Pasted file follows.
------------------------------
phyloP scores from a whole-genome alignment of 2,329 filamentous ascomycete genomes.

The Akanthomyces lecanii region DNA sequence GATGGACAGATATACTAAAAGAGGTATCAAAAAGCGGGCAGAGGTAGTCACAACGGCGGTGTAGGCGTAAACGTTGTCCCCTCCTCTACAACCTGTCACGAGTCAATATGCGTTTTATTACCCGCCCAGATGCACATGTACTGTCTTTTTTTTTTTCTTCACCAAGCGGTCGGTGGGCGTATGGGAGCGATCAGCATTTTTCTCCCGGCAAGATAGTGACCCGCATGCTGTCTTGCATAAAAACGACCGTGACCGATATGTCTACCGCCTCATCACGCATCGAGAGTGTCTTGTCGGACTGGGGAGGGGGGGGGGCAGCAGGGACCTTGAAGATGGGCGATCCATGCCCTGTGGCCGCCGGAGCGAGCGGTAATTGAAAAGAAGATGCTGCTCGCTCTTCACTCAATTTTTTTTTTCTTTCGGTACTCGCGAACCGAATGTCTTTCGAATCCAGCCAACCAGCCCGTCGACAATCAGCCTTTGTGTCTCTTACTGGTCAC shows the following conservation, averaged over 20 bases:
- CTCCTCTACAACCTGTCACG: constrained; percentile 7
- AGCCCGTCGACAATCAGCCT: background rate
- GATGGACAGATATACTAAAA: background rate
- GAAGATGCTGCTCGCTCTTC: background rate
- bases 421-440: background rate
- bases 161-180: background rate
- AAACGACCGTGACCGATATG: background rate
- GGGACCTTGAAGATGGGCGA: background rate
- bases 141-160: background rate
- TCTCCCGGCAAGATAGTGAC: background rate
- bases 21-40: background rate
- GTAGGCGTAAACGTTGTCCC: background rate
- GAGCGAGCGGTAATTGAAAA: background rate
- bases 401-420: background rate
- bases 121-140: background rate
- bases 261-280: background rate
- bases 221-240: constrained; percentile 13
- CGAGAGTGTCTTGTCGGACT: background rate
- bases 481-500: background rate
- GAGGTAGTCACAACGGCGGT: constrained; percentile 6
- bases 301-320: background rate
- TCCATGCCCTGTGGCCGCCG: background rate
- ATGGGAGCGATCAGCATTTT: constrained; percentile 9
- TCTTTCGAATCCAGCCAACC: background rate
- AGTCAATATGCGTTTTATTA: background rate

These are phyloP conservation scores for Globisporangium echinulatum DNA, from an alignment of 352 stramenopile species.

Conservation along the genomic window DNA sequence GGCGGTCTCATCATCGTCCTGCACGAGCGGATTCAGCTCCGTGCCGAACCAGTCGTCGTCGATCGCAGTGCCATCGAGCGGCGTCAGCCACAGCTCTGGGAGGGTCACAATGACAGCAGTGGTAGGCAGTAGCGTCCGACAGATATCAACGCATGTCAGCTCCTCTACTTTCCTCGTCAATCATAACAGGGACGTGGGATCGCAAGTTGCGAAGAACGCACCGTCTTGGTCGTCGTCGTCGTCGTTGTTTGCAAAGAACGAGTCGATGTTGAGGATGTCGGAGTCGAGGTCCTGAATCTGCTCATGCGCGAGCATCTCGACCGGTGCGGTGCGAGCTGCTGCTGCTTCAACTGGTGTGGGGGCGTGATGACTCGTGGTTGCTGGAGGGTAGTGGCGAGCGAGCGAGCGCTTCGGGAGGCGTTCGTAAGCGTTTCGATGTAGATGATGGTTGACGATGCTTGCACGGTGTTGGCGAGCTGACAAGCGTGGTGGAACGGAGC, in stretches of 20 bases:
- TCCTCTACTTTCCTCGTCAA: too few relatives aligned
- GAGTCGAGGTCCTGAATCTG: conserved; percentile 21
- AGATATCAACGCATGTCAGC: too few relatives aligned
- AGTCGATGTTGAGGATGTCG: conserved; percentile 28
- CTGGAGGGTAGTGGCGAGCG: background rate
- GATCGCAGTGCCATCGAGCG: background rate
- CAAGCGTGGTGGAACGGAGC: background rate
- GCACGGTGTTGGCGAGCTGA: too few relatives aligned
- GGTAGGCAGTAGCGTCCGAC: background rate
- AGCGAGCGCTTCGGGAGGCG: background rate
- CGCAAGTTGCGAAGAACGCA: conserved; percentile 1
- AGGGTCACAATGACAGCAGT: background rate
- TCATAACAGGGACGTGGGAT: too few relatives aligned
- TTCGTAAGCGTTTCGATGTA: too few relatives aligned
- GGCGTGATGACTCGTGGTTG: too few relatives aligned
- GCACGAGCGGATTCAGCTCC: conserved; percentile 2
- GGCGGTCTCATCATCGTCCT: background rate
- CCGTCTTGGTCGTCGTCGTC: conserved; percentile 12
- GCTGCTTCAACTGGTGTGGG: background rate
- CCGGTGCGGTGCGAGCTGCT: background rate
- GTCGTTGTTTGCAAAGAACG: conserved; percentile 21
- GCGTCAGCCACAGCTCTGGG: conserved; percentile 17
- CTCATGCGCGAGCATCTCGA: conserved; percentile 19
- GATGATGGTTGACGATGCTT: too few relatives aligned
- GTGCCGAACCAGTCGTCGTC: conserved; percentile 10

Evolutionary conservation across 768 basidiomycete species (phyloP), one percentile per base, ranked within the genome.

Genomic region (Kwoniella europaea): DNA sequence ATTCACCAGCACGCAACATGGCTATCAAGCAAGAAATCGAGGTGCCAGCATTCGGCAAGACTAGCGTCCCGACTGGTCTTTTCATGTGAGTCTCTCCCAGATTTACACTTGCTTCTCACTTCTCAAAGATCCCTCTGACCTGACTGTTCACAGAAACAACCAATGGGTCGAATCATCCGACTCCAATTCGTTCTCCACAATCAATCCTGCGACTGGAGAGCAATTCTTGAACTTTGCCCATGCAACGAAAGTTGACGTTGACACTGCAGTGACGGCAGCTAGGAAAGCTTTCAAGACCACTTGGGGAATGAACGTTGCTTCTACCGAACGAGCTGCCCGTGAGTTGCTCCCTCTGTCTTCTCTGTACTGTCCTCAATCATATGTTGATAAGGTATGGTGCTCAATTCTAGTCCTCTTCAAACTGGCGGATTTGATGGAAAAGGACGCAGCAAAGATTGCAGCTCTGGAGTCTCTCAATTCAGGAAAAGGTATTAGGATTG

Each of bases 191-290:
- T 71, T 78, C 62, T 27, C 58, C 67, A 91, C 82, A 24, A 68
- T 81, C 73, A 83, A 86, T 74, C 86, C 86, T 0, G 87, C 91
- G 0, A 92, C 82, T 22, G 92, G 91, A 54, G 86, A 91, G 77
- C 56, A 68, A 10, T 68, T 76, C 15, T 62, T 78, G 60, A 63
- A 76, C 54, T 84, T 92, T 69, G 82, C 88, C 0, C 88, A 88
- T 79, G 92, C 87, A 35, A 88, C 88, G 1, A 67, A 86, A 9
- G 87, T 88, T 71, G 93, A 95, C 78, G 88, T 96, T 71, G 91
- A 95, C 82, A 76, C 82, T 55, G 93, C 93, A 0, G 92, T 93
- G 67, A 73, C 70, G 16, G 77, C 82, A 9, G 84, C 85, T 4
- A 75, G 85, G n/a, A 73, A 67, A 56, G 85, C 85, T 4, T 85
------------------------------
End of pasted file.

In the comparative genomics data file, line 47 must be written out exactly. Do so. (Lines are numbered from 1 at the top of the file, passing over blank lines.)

- CCGTCTTGGTCGTCGTCGTC: conserved; percentile 12